I will kiss the feet of my mother. I am not ashamed to bow down towards grass, wet with clear sky water. I will bow down to her who birthed me, in whose center I was housed, in whose waters I swam, from conception to the coming out. Bow down to her who gave me life, kiss the flesh--each digit achy with gout, the tireless travel of the old, the bearing of things unseen. Harvester of wheat and planter of seeds, the farmland and the plow, where her hands touched soft, cold earth crumbling through fingers, the bearing of flesh that rose up out of her, rising still, her children's children, and then theirs. I bow down to my human statue, my stronghold. Sun comes down, and the light around her head is white. And I, last born, on my knees before her, kiss the bones underneath the skin, the toes that ache with year, eighty-one peeled down like skins of island fruit, each one bearing sweet flesh within, and the bitter pit we all must come to. This she plants again and sees it rise, not from window, but from her place in skies, when, after years, she will go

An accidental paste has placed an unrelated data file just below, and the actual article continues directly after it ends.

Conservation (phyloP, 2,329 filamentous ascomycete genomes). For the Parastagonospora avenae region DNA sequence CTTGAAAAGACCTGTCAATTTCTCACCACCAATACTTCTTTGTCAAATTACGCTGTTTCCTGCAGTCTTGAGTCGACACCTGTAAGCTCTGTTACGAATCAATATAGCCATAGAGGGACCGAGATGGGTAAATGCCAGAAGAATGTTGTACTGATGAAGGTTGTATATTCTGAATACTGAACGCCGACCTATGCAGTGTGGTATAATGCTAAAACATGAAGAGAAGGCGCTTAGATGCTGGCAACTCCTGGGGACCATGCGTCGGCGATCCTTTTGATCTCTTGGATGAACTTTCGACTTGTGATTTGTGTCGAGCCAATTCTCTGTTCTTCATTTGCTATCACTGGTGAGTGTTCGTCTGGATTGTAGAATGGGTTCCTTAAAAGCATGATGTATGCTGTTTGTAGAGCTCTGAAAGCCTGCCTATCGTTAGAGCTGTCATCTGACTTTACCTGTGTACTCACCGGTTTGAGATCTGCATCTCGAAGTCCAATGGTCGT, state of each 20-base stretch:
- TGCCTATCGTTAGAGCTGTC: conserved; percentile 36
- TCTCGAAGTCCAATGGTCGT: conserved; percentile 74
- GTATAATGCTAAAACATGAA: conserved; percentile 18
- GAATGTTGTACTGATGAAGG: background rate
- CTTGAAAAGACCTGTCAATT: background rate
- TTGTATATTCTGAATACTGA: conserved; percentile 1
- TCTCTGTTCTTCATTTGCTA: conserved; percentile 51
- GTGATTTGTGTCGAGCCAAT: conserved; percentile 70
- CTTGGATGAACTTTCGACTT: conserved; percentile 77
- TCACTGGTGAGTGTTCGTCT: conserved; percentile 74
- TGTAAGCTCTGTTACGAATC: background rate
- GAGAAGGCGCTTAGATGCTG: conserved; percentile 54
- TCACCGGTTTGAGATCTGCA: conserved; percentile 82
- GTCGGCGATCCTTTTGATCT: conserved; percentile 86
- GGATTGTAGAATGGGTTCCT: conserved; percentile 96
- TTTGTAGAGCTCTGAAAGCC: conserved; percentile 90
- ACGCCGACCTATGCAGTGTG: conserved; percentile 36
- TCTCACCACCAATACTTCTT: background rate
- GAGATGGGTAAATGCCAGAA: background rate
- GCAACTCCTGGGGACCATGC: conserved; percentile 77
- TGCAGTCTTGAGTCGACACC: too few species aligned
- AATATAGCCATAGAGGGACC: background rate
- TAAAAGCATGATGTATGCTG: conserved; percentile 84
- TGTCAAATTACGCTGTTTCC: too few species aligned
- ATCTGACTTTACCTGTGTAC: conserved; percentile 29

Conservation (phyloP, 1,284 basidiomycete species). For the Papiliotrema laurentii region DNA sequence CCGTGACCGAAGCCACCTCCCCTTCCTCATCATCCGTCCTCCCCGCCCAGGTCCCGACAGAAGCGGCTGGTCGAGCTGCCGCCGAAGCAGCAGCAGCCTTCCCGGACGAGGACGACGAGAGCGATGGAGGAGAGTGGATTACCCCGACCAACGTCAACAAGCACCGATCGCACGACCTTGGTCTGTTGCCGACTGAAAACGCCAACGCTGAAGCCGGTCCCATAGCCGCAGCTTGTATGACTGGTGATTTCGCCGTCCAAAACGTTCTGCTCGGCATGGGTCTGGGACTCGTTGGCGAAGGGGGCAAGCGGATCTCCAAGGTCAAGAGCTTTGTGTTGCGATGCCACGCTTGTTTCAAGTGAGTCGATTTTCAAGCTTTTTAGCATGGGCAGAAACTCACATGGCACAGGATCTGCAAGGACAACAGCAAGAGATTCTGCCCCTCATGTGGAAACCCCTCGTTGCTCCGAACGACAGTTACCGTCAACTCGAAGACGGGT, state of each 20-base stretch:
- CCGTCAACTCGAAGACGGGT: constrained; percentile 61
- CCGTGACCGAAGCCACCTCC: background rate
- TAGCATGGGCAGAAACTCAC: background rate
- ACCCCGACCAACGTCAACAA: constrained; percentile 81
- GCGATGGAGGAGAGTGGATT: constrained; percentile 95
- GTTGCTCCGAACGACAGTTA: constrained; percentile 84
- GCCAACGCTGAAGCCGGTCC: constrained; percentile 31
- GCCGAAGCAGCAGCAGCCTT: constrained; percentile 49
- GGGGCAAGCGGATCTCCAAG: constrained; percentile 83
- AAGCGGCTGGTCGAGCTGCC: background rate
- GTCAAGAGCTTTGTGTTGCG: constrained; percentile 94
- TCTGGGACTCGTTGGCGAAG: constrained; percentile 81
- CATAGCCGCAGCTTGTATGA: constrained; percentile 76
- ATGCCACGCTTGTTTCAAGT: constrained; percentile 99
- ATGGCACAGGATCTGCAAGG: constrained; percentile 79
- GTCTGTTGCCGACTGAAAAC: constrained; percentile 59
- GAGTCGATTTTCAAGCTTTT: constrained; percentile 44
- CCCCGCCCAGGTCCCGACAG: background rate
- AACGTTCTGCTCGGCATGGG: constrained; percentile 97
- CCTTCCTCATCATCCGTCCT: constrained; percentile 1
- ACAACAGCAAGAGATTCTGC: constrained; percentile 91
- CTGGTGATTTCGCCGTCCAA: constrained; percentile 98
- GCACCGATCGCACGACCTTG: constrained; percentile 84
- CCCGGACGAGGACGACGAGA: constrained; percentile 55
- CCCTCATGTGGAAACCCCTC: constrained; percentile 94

Five short monologues by Mary Crescenzo William I want to sleep in my own bed, if you haven’t sold it at a garage sale. I want the dog to come here or better yet, can you take me home? I want to sleep on the mattress that only you and I have slept on. I want music I love, not the MUZAK that I pay for as part of the bill. I want to sing a song without someone in the next bed telling me to shut up, telling me to keep it down, I know I’m sometimes out of tune. I want to eat a piece of cake and wash it down with ice cream. I want to look out the window and recognize the trees. You say, "You’ll be alright," as if you think you can fool me, as if that makes it easier for you to get through
An Early Frost Once again they’re alone, like in the beginning, only now it’s winter and the backseat of their car rides emptied, a painful reminder of an early frost, her last breath still resting warm on their icy cheeks. And now, but for the rattle of a loose tailpipe that always gripes over the last frozen mile home, there remains no hint of a previous season, though the animals seem to know, bowing their heads each time the tailpipe announces its return.